UBC Theses and Dissertations

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UBC Theses and Dissertations

Twistor : anonymous message transfer through Twitter Alavi, Marjan Sadat


Anonymous communications is a long sought goal of dissidents, privacy advocates, and a host of other user communities. While a large number of systems have been proposed, those systems generally require large-scale communication infrastructure to be built in order to achieve a non-trivial amount of anonymity. However, the very nature of anonymity has meant that a business rationale for building such infrastructure is lacking. Motivated to design a practical receiver anonymity network with large anonymity set sizes, we present Twistor: a new system for receiver-anonymous communications which leverages the Twitter social graph as the underlying anonymizing layer. To send a twist, a Twistor client first checks for reachability of its intended recipient, using local graph information maintained by interactions with the Twistor server. It then encrypts the message under the recipient's public key and posts the ciphertext to the corresponding user's timeline. Larger ciphertexts are encoded into an image, so as to conform with Twitter's 140 UTF-8 character limit. Twistor clients are listening for Twistor posts and decrypt and repost when those they follow publish a new twist, except for when a TTL indicator is 0. Given self-reducibility properties of ElGamal, even if the adversary, e.g., Twitter, monitors all Twistor posts and re-posts that cascade from an initial post, the anonymity of the receiver and the confidentiality of the plaintext are reducible to the hardness of Decisional Diffie-Hellman problem. Twistor derives its increase in size of the receiver anonymity set from asymmetric social connections combined with the publish-subscribe communication model in Twitter. Our aim is to achieve receiver anonymity set sizes on the order of hundreds of thousands. In this thesis we describe our built system, the cost to the underlying infrastructure and the tradeoffs between those costs and the size of the anonymity set.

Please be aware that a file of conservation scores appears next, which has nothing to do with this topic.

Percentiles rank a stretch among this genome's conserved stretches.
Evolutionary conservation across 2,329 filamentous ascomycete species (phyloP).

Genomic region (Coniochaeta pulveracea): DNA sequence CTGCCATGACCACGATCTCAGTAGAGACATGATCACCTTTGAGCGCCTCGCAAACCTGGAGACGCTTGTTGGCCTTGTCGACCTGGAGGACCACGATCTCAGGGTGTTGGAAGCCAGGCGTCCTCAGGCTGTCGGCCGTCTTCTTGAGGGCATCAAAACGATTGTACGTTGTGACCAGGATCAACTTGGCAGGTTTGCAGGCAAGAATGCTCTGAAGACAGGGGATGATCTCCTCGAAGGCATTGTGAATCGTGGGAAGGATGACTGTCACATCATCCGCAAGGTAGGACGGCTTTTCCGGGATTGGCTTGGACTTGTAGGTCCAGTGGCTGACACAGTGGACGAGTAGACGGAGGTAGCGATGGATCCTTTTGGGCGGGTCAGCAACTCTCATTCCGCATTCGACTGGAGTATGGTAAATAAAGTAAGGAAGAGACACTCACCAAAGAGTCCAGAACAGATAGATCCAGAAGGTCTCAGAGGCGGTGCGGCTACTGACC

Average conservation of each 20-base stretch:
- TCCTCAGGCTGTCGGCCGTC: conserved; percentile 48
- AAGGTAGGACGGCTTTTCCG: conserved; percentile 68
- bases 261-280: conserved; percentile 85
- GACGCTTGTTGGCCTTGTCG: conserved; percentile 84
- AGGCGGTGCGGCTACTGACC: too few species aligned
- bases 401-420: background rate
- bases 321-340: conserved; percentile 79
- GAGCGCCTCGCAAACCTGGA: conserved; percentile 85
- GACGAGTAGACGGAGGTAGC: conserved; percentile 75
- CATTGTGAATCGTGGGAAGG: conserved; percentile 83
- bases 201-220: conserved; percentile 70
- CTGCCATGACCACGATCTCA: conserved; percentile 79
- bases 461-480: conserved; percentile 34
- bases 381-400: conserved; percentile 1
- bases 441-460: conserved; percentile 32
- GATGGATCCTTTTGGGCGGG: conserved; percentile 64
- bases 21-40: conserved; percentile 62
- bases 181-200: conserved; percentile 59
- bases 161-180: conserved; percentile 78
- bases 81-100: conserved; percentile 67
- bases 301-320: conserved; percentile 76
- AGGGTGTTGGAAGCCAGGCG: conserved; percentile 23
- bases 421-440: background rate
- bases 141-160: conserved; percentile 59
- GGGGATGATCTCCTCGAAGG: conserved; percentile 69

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Attribution-NonCommercial-NoDerivs 2.5 Canada